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For Cuba, Hostile Relationship With U.S. No Longer An Alibi


The State Department today confirmed that Cuba has kept its pledge to release 53 political prisoners. That's a move that keeps the U.S. rapprochement with Cuba on track. A top State Department official plans to visit the island next week. The assistant secretary of state for the Western Hemisphere will be the highest ranking U.S. official to visit Cuba in decades. NPR's Michele Kelemen has more on how the relationship is evolving.

MICHELE KELEMEN, BYLINE: The release of the political prisoners was not a prerequisite for next week's talks in Havana, but it will make things easier for the Obama administration to move ahead with the normalization of relations. The U.S. Ambassador to the United Nations, Samantha Power, says the White House is clear-eyed about this.


SAMANTHA POWER: We know that the release of 53 political prisoners in recent days by the Cuban government - welcome as that step is and heartening as it is for their families - does not resolve the larger human rights problems on the island.

KELEMEN: Speaking in Kentucky at an event hosted by Senate Majority Leader Mitch McConnell, Power says the Obama administration shares the same goals as Cuba's toughest critics in Congress. The U.S. wants to promote change, but she says the embargo hasn't worked in 50 years, so the U.S. is trying something new. Cuba expert Julia Sweig says it's too early for the critics to make any judgments.

JULIA SWEIG: It would be a huge mistake to say that because the United States begins to allow its citizens to travel and trade there that we can therefore expect democracy, freedom, human rights cocktail to flow on that island the next day. That would be a huge mistake.

KELEMEN: Sweig, author of the book "Cuba: What Everyone Needs To Know," sounds frustrated by Senator Marco Rubio and other pro-embargo lawmakers who don't think the U.S. got enough from Cuba out of this deal.

SWEIG: The policy is no longer about two guys named Castro on the island and it's no longer about five members of Congress in the United States who have Cuban ties.

KELEMEN: Another longtime Cuba-watcher, Tomas Bilbao of the Cuba Study Group, says the increased contacts and more normal ties will help promote change on the island, though slowly.

TOMAS BILBAO: And to the extent that expectations for greater change rise in Cuba, that puts pressure on the Cuban government to deliver. It, I think, empowers Cubans to expect more and demand more. And I think that that's positive for bringing about change inside the island.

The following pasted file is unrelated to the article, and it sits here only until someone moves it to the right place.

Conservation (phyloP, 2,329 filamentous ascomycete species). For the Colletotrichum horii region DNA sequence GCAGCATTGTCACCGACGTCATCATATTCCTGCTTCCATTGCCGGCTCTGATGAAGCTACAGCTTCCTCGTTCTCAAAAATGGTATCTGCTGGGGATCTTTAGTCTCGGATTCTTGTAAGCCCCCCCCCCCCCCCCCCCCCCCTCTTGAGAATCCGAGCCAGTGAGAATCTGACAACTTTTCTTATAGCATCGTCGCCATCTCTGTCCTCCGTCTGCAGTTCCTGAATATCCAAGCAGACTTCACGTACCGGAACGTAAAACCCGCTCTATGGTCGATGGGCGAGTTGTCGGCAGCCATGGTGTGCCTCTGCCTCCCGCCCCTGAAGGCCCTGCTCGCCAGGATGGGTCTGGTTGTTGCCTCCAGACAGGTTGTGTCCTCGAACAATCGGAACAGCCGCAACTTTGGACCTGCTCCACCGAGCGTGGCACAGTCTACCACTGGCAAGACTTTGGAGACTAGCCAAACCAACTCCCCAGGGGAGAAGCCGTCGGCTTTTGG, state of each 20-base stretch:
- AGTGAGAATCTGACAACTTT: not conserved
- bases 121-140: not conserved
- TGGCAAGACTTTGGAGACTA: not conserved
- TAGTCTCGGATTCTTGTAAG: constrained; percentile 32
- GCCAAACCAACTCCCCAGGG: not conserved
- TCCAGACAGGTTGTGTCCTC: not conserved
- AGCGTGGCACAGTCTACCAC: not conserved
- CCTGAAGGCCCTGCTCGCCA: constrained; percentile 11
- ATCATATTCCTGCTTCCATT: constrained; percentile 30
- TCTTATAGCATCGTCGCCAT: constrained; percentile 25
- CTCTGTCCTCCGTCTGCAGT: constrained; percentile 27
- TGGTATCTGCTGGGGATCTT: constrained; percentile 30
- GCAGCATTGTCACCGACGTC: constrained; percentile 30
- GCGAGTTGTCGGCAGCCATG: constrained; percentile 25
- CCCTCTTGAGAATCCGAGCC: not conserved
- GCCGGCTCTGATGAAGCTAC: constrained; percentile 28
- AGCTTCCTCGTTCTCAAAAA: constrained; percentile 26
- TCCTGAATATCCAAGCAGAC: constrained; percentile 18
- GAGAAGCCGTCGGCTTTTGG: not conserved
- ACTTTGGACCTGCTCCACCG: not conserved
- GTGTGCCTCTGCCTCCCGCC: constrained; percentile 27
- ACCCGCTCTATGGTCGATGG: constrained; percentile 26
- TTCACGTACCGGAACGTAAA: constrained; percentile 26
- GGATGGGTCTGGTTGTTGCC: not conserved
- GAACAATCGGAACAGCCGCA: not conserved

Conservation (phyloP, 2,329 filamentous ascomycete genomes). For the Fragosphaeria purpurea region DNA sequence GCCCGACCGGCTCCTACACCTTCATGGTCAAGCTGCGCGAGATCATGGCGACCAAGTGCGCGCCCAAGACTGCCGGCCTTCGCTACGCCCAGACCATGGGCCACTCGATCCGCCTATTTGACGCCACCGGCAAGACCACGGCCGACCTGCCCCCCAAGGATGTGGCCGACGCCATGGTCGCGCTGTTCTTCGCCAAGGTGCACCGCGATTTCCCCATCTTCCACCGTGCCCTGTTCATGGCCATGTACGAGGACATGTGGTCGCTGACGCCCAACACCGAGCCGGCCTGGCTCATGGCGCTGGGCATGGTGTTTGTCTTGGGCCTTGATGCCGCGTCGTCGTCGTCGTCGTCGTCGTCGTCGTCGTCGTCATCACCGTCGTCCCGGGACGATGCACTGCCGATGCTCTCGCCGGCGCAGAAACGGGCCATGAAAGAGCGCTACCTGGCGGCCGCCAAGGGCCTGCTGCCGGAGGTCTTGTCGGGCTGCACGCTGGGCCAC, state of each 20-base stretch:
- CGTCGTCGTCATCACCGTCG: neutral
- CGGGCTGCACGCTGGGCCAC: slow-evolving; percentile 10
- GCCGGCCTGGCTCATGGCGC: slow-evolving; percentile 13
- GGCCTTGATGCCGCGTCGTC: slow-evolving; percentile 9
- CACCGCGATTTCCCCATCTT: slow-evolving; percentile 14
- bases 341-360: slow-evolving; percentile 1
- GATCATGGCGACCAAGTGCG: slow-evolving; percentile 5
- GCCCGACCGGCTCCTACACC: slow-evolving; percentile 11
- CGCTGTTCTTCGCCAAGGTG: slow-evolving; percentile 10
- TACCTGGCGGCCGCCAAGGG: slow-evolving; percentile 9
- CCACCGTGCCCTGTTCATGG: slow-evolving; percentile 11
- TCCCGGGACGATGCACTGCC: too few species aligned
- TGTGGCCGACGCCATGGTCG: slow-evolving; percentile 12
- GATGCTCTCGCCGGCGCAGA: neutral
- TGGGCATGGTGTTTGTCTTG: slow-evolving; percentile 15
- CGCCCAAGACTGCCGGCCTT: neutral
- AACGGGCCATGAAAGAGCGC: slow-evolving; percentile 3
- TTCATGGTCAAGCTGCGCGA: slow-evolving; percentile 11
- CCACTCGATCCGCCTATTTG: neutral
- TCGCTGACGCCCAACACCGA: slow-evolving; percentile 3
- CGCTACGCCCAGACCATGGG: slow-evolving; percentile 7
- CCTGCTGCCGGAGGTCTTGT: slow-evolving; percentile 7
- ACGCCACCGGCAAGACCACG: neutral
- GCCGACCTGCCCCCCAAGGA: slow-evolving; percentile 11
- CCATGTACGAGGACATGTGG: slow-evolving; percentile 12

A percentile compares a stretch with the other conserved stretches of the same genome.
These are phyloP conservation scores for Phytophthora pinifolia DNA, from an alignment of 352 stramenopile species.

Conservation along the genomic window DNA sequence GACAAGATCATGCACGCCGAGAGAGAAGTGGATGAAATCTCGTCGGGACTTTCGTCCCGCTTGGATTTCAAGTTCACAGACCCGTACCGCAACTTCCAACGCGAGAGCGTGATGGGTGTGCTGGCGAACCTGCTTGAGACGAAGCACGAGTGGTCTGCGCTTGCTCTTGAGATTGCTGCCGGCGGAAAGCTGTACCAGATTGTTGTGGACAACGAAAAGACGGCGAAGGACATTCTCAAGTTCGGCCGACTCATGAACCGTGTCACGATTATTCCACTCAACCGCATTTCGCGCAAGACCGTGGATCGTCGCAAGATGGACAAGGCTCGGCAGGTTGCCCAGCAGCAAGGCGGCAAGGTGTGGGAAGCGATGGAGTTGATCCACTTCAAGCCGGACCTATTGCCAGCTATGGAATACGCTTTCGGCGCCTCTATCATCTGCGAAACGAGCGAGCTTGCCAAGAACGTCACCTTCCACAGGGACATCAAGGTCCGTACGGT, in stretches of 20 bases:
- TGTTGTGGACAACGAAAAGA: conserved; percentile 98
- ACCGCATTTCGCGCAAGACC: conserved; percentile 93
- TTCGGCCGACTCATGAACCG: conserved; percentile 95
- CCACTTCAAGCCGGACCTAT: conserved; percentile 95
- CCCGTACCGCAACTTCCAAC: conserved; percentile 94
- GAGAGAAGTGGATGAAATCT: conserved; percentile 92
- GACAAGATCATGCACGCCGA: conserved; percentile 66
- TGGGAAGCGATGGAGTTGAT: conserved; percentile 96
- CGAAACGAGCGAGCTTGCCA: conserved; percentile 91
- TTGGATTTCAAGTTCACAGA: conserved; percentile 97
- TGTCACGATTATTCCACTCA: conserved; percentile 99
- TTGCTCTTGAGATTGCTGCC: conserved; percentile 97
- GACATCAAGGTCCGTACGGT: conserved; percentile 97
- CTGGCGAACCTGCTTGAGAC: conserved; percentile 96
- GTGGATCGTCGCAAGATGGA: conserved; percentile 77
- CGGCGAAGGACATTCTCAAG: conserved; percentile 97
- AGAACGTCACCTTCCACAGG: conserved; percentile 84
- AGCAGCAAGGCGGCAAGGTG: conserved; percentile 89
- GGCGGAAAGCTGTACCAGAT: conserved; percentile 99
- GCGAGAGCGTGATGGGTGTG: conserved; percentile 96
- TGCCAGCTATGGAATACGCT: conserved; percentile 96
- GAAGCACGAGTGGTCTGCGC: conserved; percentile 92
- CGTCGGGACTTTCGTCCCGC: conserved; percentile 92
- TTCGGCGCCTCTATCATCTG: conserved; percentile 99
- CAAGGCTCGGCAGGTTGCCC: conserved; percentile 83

KELEMEN: Human rights groups have welcomed the release of 53 political prisoners, but say many of them still face restrictions. Robin Guittard of Amnesty International also says that Cuba needs to get rid of the repressive laws that put dissidents in jail in the first place.

ROBIN GUITTARD: Otherwise, it will be, again, only a smokescreen.

KELEMEN: Guittard says Cuba is only changing it tactics - releasing longtime prisoners of conscience, but increasing the number of short-term arrests that clamp down on free speech. The U.S. Ambassador to the U.N. Samantha Power cites one example - just days after Presidents Obama and Raul Castro announced they would normalize ties, a Cuban artist, Tania Bruguera, called for a rally in a main square in Havana, she says.


POWER: Tania was picked up before she made it to the Revolution Square. She and around a dozen other activists and journalists were detained on the morning of the event by the Cuban authorities. Dozens of others activists, bloggers and artists were placed under house arrest so they couldn't even reach the square.

KELEMEN: In the last year alone, Power says Cuban authorities carried out nearly 8900 short-term detentions like these to stifle dissent. But she says now the Castro government has to do more to explain itself and not just use the hostile relationship with the U.S. as an alibi. Michele Kelemen, NPR News, Washington. Transcript provided by NPR, Copyright NPR.

Michele Kelemen
Michele Kelemen has been with NPR for two decades, starting as NPR's Moscow bureau chief and now covering the State Department and Washington's diplomatic corps. Her reports can be heard on all NPR News programs, including Morning Edition and All Things Considered.